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Molecular & Cellular Mechanisms of Phage Therapy

Phage therapy is the use of bacteriophages for therapeutic purposes. Bacteriophages are viruses that infect bacteria with high specificity. Phage therapy was introduced in the early 1900s, but nowadays, with the increase of bacterial resistance to antibiotics, phage therapy has proven to be of great importance and a potential alternative to antibiotics, not only in the field of medicine, but also in veterinary science and agriculture. In our lab, we are interested in understanding the underlying cellular and molecular mechanisms of phage therapy inside human cells infected with different pathogens of interest, and we also aim to engineer recombinant bacteriophages with improved properties to be used for future therapy or as rapid diagnostics for bacterial infections. For our research, we use human cell culture and human cell biology methods, microbiology, biochemistry, molecular & synthetic biology and advanced microscopy.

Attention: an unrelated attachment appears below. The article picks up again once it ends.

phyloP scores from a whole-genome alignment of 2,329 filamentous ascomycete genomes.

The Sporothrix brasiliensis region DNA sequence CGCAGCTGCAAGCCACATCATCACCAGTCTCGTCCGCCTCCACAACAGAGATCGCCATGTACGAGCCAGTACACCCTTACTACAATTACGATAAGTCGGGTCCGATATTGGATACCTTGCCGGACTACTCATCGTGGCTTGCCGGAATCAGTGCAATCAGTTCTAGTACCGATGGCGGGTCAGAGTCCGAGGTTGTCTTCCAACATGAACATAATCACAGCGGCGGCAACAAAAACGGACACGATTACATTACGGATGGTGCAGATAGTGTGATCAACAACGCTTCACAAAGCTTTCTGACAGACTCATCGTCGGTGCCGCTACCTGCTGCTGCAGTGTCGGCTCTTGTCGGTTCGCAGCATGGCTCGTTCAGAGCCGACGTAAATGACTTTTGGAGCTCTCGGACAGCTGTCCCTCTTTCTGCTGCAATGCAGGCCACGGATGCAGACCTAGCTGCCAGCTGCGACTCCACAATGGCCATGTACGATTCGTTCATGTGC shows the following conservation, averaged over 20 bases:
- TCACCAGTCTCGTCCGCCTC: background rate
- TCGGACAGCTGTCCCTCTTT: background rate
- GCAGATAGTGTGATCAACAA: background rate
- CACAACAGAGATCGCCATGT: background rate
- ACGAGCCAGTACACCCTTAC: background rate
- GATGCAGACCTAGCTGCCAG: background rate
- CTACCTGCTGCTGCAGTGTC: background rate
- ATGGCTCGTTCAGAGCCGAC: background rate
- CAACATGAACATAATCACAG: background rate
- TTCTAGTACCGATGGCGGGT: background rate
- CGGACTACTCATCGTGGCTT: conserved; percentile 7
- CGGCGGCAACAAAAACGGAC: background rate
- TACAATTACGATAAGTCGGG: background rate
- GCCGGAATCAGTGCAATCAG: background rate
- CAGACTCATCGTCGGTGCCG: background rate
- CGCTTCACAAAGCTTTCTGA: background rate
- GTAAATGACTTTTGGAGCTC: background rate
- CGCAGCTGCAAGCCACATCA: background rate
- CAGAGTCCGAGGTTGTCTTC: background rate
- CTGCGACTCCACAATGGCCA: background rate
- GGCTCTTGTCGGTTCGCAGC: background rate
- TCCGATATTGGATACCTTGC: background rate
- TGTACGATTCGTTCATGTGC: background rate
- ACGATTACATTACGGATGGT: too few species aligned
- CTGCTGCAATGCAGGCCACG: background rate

Current group members: 

Antonia Sagona Dr Antonia Sagona, Group Leader  Wheatley

Joseph Wheatley, PhD student with
Antonia Sagona and Vishwesh Kulkarni

Christian Moller-Olsen Christian Moller-Olsen, PhD student  Richard Amaee

Richard Amaee, Visiting Research
Fellow

Sahan Bandara

Sahan Bandara, PhD student with
Antonia Sagona and Vishwesh Kulkarni

 Lucy Kelly Lucy Kelly, MSc student
 Joshua Williams Joshua Williams, MRes student  Lindo Nyathi Lindo Nyathi, MBio Student
 Jess Oliver Jess Oliver, MBio student    

Previous group members:

Stanley Ho
Aristotelis Charmpas
Toby Ross
Agata Stawicka
Helen Jones
Yanahan Paramalingam


Sagona lab news

Antimicrobial surfaces applications

New publication in Sagona lab, funded by BBSRC Future Leader Fellowship